Reviewed by a CG Staff Reporter
As I entered the auditorium moments before showtime, I encountered a warm wave of familiarity. The auditorium was quite small and nearly empty – only four other patrons were seated. And as the story of The Most Reluctant Convert began to unfold, that feeling of familiarity became even greater. I was swept back to my college days in Lincoln, Nebraska, and to the many hours I spent solo in the small yet elegant theater within the Sheldon Museum of Art. Those hours had given me the opportunity to review critically fifty classic American and foreign films, all remarkable works of art, and to meet the requirements of Dr. June P. Levine’s unforgettable “Film, Theory and Critic” course.
So what was it that transported me back to that fall semester so many years ago? I have no doubt that it was this film’s simple, relatable, and inspiring story, delivered through wonderful acting, costuming, filming, pacing and dialogue – a story personally familiar to many of us – the story of believing in God as a child, turning away from our faith as a young adult, and then turning fervently back to our Lord Jesus Christ later in life.
The Most Reluctant Convert is based on a successful stage play/monologue written by Max McLean, and it features McLean as an elderly C.S. “Jack” Lewis, who walks viewers back through key moments in his younger years.
Lewis’ ultimate return to Christianity was a journey to be sure, with twists and turns not unlike the challenges all of us face during our own lives.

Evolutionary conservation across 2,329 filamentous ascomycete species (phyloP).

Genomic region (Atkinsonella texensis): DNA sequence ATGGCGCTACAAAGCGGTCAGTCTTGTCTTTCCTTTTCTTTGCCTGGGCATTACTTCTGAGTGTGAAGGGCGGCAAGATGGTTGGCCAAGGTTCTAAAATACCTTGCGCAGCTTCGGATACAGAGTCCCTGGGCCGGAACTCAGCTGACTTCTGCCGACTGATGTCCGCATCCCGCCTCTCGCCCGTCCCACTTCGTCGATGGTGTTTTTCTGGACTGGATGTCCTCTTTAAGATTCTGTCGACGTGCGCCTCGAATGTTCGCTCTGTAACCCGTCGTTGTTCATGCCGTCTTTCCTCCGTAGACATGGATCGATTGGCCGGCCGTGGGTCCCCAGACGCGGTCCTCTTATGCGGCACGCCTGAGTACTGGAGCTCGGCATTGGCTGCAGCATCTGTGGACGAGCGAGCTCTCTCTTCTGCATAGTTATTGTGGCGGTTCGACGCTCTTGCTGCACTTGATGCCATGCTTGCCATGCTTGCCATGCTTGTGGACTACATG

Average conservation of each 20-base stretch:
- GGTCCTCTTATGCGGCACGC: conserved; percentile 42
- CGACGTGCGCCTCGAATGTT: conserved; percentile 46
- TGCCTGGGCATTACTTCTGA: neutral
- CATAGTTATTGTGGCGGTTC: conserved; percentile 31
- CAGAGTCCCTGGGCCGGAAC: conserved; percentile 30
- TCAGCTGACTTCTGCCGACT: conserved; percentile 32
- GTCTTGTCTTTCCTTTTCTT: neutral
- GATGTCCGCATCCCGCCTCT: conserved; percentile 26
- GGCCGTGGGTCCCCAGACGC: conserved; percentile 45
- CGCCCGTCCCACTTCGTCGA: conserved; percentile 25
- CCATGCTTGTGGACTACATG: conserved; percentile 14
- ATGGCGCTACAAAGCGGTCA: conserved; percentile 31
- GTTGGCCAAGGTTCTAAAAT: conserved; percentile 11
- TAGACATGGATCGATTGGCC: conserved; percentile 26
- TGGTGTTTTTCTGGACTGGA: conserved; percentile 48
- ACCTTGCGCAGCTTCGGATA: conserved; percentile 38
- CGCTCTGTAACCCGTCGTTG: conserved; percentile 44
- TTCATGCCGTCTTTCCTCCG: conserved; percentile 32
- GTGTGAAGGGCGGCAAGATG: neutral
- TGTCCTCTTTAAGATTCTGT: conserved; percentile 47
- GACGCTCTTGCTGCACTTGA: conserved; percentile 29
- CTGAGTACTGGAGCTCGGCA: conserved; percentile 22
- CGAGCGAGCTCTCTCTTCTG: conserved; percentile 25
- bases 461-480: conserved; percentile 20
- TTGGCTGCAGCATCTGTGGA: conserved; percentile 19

Lewis’ ultimate return to Christianity was a journey to be sure, with twists and turns not unlike the challenges all of us face during our own lives. We empathize with Jack as he faces the loss of his mother. We want to warn Jack as we see that his education is not rooted in faith. We feel sadness as Jack loses his faith entirely, becomes an ardent atheist and reasoned materialist, and even explores the occult. We celebrate when he forms friendships with Oxford contemporaries and Christians J.R.R. Tolkien and Owen Barfield. And we rejoice with Jack’s return to faith. This is a thoughtful, inspiring, and inviting movie that can likely be enjoyed by non-Christians and Christians alike, as it presents the understandable struggle of a brilliant and articulate man grappling with the idea of God’s existence. The film is a beautifully nuanced experience, to be sure, and to me it is one worth sharing with others.
CAST: Max McLean as C.S. Lewis (Older); Nicholas Ralph as C.S. Lewis (Young Man); Eddie Ray Martin as C.S. Lewis (Child); Tom Glenister as J.R.R. Tolkien; Hubert Burton as Owen Barfield
DIRECTOR: Norman Stone
Reviewer’s Rating: 4 out of 5 stars. A concise yet complete and compelling story of the great writer’s fascinating life journey from Christianity, to atheism, and back again to Christianity